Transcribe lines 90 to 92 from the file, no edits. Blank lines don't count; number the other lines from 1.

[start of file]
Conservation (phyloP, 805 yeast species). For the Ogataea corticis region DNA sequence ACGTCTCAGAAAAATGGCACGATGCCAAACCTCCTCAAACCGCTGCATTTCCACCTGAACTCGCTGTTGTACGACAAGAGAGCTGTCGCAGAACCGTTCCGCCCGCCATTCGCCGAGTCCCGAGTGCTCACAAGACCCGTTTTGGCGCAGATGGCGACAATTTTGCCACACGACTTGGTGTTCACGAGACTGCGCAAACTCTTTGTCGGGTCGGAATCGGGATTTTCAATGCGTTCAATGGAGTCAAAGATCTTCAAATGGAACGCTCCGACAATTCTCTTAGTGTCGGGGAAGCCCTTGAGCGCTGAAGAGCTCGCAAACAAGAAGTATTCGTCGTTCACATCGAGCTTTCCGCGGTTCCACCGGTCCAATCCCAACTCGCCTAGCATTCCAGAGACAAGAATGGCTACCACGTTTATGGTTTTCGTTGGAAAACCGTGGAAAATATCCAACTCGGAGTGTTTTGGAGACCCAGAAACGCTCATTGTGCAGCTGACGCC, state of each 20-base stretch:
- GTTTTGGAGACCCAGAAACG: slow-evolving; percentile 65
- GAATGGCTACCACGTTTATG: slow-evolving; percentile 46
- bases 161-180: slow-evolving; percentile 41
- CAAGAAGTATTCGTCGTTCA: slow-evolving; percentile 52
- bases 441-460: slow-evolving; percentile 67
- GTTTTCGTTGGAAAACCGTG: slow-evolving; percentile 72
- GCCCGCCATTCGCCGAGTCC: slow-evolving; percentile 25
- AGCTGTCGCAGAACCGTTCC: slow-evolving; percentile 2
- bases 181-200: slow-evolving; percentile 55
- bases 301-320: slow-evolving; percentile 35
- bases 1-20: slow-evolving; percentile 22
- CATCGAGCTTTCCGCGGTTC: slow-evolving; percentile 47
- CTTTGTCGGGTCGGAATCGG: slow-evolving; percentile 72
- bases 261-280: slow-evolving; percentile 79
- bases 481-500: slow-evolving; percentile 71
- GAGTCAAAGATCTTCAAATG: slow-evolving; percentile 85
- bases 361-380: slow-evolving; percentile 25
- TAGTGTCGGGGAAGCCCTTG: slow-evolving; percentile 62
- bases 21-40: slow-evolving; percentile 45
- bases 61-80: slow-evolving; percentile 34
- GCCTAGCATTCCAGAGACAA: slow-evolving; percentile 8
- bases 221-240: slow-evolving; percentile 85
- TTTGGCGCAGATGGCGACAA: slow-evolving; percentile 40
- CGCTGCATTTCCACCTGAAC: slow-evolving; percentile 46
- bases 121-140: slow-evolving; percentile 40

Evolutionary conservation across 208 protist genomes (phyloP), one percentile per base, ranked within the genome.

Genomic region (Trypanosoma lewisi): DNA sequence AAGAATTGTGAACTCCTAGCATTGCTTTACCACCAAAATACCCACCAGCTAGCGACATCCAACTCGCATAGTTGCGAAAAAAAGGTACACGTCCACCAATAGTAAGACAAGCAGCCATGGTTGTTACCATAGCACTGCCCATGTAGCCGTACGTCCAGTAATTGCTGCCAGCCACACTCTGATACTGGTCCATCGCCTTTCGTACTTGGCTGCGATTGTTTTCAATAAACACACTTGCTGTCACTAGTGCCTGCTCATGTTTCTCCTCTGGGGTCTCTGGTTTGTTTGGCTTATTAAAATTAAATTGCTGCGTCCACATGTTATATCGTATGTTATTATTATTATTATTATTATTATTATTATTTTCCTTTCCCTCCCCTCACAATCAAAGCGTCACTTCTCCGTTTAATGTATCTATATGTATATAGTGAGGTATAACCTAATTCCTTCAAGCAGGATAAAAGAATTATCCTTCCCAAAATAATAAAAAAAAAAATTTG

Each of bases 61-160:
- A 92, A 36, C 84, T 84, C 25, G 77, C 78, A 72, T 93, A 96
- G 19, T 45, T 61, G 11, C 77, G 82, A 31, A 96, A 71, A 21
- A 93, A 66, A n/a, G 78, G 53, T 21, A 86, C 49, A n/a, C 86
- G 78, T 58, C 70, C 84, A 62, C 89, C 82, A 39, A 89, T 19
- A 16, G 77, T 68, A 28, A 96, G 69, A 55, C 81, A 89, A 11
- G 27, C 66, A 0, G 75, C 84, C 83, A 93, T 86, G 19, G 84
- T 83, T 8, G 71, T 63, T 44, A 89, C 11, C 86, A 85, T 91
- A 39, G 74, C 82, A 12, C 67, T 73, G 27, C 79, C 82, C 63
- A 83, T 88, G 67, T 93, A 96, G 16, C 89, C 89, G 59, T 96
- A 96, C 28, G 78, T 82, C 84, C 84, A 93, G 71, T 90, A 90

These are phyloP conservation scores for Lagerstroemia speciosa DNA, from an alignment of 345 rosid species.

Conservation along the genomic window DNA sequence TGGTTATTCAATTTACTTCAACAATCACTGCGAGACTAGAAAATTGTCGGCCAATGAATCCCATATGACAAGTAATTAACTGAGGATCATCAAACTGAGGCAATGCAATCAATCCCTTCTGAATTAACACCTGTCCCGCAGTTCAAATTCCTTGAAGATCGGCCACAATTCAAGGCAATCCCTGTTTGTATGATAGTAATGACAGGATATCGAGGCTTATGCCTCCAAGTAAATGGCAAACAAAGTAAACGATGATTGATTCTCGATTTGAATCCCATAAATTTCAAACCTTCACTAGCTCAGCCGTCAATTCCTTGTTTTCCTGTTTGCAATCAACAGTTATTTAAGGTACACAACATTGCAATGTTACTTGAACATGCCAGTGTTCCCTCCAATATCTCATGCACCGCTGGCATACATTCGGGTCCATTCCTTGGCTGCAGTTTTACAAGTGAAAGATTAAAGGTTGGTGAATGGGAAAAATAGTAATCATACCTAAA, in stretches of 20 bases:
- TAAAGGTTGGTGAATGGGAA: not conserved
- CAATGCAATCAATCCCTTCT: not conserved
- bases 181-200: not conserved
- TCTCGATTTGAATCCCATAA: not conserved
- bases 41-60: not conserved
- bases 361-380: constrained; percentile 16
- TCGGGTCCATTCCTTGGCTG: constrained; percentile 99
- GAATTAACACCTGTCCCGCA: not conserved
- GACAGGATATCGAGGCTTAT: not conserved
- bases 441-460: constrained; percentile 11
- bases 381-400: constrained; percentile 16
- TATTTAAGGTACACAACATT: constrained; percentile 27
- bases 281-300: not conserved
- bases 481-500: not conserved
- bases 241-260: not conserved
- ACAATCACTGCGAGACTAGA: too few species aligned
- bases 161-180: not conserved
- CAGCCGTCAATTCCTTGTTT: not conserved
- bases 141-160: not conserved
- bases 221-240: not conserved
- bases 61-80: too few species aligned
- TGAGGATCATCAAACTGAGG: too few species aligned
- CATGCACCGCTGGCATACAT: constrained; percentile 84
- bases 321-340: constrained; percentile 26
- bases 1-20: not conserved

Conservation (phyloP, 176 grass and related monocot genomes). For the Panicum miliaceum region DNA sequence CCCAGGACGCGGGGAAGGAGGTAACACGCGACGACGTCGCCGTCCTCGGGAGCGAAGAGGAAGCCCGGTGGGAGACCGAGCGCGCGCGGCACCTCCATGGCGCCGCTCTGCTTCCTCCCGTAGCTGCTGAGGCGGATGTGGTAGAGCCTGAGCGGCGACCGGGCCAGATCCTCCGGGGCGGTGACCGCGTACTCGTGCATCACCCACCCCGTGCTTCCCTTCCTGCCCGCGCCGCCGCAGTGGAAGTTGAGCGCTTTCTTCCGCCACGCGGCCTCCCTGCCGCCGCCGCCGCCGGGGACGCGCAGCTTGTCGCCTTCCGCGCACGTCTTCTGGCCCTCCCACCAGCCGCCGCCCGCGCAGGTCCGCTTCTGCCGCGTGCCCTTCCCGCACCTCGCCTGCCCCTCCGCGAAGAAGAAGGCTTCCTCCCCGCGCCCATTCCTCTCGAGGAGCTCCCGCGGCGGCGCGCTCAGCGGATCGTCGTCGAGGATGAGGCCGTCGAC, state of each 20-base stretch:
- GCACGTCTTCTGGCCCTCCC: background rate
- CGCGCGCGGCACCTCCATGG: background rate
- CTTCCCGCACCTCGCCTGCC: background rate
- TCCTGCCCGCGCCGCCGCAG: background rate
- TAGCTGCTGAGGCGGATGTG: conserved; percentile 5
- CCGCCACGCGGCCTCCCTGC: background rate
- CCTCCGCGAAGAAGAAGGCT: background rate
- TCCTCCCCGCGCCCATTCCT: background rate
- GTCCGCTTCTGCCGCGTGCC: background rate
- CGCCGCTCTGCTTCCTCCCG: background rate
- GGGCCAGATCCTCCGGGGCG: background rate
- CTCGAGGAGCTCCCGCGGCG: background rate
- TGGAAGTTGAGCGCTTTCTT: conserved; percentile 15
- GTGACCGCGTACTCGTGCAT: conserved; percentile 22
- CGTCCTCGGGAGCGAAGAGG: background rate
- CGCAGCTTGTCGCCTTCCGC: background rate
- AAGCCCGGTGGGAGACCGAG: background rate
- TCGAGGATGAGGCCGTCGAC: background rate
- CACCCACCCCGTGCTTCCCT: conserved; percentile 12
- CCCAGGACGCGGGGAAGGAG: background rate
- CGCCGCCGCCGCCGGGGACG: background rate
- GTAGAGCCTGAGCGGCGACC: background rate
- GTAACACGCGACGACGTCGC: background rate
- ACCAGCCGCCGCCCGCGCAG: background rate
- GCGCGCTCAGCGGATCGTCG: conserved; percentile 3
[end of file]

- GTAACACGCGACGACGTCGC: background rate
- ACCAGCCGCCGCCCGCGCAG: background rate
- GCGCGCTCAGCGGATCGTCG: conserved; percentile 3